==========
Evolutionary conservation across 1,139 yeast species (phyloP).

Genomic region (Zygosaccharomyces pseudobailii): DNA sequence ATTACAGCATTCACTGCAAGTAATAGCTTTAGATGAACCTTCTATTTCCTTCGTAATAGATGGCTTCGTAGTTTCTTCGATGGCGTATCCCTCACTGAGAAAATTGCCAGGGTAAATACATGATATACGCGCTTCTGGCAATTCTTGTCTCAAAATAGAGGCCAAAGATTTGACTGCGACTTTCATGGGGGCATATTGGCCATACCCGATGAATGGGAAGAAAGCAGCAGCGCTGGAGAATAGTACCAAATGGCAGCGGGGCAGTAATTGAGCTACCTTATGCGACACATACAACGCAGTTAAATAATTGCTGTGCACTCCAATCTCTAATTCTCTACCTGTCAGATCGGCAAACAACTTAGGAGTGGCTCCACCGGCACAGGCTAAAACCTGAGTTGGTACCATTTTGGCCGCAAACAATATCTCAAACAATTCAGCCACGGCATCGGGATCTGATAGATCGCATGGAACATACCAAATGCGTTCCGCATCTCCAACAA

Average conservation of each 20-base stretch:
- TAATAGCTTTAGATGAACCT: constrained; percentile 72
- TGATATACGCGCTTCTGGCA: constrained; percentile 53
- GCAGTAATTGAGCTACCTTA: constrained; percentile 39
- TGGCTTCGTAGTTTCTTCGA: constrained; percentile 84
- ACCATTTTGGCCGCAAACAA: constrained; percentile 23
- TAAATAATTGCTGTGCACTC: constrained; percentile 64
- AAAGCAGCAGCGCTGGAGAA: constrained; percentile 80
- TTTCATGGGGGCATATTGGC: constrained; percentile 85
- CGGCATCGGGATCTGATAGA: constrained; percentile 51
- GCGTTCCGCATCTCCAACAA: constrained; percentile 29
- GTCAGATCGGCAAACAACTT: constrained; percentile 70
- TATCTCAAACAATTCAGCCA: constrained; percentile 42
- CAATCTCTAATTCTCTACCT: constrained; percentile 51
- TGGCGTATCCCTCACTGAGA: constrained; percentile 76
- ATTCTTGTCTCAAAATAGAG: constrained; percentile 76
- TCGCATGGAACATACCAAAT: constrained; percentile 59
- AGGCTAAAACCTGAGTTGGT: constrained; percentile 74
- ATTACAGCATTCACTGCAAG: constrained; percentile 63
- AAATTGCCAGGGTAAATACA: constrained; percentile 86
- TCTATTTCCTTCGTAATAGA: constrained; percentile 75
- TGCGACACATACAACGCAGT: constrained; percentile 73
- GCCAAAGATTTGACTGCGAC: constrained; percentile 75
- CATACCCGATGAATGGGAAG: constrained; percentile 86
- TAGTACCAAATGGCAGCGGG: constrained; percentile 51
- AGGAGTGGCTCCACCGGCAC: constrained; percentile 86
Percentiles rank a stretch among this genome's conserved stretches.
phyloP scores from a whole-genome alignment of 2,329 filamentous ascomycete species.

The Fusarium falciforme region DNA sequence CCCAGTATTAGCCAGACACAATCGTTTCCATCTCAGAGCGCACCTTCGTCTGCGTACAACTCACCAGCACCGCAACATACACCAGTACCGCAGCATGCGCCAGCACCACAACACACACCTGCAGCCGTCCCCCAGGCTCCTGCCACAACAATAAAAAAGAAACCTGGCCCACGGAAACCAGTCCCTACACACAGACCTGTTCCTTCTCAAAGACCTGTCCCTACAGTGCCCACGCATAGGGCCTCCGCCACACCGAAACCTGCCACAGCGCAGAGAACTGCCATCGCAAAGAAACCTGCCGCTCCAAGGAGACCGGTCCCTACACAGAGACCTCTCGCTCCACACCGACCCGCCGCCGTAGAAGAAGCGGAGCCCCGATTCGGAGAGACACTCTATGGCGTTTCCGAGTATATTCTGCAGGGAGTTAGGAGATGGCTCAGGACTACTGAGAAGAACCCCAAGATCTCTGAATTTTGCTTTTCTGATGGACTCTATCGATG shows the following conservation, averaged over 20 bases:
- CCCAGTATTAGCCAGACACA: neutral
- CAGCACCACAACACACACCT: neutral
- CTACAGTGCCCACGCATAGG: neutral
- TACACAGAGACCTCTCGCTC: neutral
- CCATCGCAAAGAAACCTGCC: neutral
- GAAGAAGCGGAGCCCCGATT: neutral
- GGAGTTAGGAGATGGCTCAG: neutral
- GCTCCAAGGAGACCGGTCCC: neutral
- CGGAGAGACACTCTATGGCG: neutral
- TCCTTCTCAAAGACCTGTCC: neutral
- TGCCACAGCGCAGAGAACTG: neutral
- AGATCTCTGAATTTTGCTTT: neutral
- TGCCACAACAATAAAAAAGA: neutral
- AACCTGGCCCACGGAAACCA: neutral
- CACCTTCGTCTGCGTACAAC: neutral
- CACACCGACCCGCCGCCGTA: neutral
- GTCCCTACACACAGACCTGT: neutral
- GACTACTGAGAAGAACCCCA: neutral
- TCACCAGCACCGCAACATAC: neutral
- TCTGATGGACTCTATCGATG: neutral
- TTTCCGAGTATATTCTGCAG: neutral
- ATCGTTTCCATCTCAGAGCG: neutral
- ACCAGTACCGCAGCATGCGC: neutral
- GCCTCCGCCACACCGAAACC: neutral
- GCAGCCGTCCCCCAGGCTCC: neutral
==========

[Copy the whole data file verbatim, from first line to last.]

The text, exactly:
Evolutionary conservation across 1,139 yeast species (phyloP).

Genomic region (Zygosaccharomyces pseudobailii): DNA sequence ATTACAGCATTCACTGCAAGTAATAGCTTTAGATGAACCTTCTATTTCCTTCGTAATAGATGGCTTCGTAGTTTCTTCGATGGCGTATCCCTCACTGAGAAAATTGCCAGGGTAAATACATGATATACGCGCTTCTGGCAATTCTTGTCTCAAAATAGAGGCCAAAGATTTGACTGCGACTTTCATGGGGGCATATTGGCCATACCCGATGAATGGGAAGAAAGCAGCAGCGCTGGAGAATAGTACCAAATGGCAGCGGGGCAGTAATTGAGCTACCTTATGCGACACATACAACGCAGTTAAATAATTGCTGTGCACTCCAATCTCTAATTCTCTACCTGTCAGATCGGCAAACAACTTAGGAGTGGCTCCACCGGCACAGGCTAAAACCTGAGTTGGTACCATTTTGGCCGCAAACAATATCTCAAACAATTCAGCCACGGCATCGGGATCTGATAGATCGCATGGAACATACCAAATGCGTTCCGCATCTCCAACAA

Average conservation of each 20-base stretch:
- TAATAGCTTTAGATGAACCT: constrained; percentile 72
- TGATATACGCGCTTCTGGCA: constrained; percentile 53
- GCAGTAATTGAGCTACCTTA: constrained; percentile 39
- TGGCTTCGTAGTTTCTTCGA: constrained; percentile 84
- ACCATTTTGGCCGCAAACAA: constrained; percentile 23
- TAAATAATTGCTGTGCACTC: constrained; percentile 64
- AAAGCAGCAGCGCTGGAGAA: constrained; percentile 80
- TTTCATGGGGGCATATTGGC: constrained; percentile 85
- CGGCATCGGGATCTGATAGA: constrained; percentile 51
- GCGTTCCGCATCTCCAACAA: constrained; percentile 29
- GTCAGATCGGCAAACAACTT: constrained; percentile 70
- TATCTCAAACAATTCAGCCA: constrained; percentile 42
- CAATCTCTAATTCTCTACCT: constrained; percentile 51
- TGGCGTATCCCTCACTGAGA: constrained; percentile 76
- ATTCTTGTCTCAAAATAGAG: constrained; percentile 76
- TCGCATGGAACATACCAAAT: constrained; percentile 59
- AGGCTAAAACCTGAGTTGGT: constrained; percentile 74
- ATTACAGCATTCACTGCAAG: constrained; percentile 63
- AAATTGCCAGGGTAAATACA: constrained; percentile 86
- TCTATTTCCTTCGTAATAGA: constrained; percentile 75
- TGCGACACATACAACGCAGT: constrained; percentile 73
- GCCAAAGATTTGACTGCGAC: constrained; percentile 75
- CATACCCGATGAATGGGAAG: constrained; percentile 86
- TAGTACCAAATGGCAGCGGG: constrained; percentile 51
- AGGAGTGGCTCCACCGGCAC: constrained; percentile 86
Percentiles rank a stretch among this genome's conserved stretches.
phyloP scores from a whole-genome alignment of 2,329 filamentous ascomycete species.

The Fusarium falciforme region DNA sequence CCCAGTATTAGCCAGACACAATCGTTTCCATCTCAGAGCGCACCTTCGTCTGCGTACAACTCACCAGCACCGCAACATACACCAGTACCGCAGCATGCGCCAGCACCACAACACACACCTGCAGCCGTCCCCCAGGCTCCTGCCACAACAATAAAAAAGAAACCTGGCCCACGGAAACCAGTCCCTACACACAGACCTGTTCCTTCTCAAAGACCTGTCCCTACAGTGCCCACGCATAGGGCCTCCGCCACACCGAAACCTGCCACAGCGCAGAGAACTGCCATCGCAAAGAAACCTGCCGCTCCAAGGAGACCGGTCCCTACACAGAGACCTCTCGCTCCACACCGACCCGCCGCCGTAGAAGAAGCGGAGCCCCGATTCGGAGAGACACTCTATGGCGTTTCCGAGTATATTCTGCAGGGAGTTAGGAGATGGCTCAGGACTACTGAGAAGAACCCCAAGATCTCTGAATTTTGCTTTTCTGATGGACTCTATCGATG shows the following conservation, averaged over 20 bases:
- CCCAGTATTAGCCAGACACA: neutral
- CAGCACCACAACACACACCT: neutral
- CTACAGTGCCCACGCATAGG: neutral
- TACACAGAGACCTCTCGCTC: neutral
- CCATCGCAAAGAAACCTGCC: neutral
- GAAGAAGCGGAGCCCCGATT: neutral
- GGAGTTAGGAGATGGCTCAG: neutral
- GCTCCAAGGAGACCGGTCCC: neutral
- CGGAGAGACACTCTATGGCG: neutral
- TCCTTCTCAAAGACCTGTCC: neutral
- TGCCACAGCGCAGAGAACTG: neutral
- AGATCTCTGAATTTTGCTTT: neutral
- TGCCACAACAATAAAAAAGA: neutral
- AACCTGGCCCACGGAAACCA: neutral
- CACCTTCGTCTGCGTACAAC: neutral
- CACACCGACCCGCCGCCGTA: neutral
- GTCCCTACACACAGACCTGT: neutral
- GACTACTGAGAAGAACCCCA: neutral
- TCACCAGCACCGCAACATAC: neutral
- TCTGATGGACTCTATCGATG: neutral
- TTTCCGAGTATATTCTGCAG: neutral
- ATCGTTTCCATCTCAGAGCG: neutral
- ACCAGTACCGCAGCATGCGC: neutral
- GCCTCCGCCACACCGAAACC: neutral
- GCAGCCGTCCCCCAGGCTCC: neutral